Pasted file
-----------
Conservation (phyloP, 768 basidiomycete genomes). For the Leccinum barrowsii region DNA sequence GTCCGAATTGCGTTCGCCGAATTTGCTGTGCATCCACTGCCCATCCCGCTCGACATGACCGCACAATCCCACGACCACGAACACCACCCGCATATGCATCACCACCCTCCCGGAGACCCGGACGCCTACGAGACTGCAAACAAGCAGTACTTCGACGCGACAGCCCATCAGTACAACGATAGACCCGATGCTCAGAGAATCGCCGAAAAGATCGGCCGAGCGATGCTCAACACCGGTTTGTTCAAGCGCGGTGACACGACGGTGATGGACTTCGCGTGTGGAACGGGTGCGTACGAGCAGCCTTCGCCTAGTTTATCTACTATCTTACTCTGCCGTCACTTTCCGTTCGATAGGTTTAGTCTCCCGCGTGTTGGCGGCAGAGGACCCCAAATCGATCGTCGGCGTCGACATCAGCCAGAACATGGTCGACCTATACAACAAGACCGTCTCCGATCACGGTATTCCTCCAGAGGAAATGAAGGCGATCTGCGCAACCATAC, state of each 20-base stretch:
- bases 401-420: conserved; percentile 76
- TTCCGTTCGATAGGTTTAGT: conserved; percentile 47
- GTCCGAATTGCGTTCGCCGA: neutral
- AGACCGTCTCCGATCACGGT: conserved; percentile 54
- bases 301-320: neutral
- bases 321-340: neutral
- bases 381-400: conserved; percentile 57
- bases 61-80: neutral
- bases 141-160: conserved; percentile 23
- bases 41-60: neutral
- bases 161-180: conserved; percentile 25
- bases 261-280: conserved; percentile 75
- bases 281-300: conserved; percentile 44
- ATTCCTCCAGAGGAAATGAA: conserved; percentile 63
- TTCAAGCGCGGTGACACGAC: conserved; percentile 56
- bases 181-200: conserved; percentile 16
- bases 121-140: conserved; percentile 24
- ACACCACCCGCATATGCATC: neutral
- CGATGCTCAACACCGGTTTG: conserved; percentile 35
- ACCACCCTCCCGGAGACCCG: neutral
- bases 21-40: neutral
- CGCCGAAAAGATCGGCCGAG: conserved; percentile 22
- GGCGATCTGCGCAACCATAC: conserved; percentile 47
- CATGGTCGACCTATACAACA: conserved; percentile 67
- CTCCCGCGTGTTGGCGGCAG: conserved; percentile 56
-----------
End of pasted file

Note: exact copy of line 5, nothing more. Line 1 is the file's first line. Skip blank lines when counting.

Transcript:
- AGACCGTCTCCGATCACGGT: conserved; percentile 54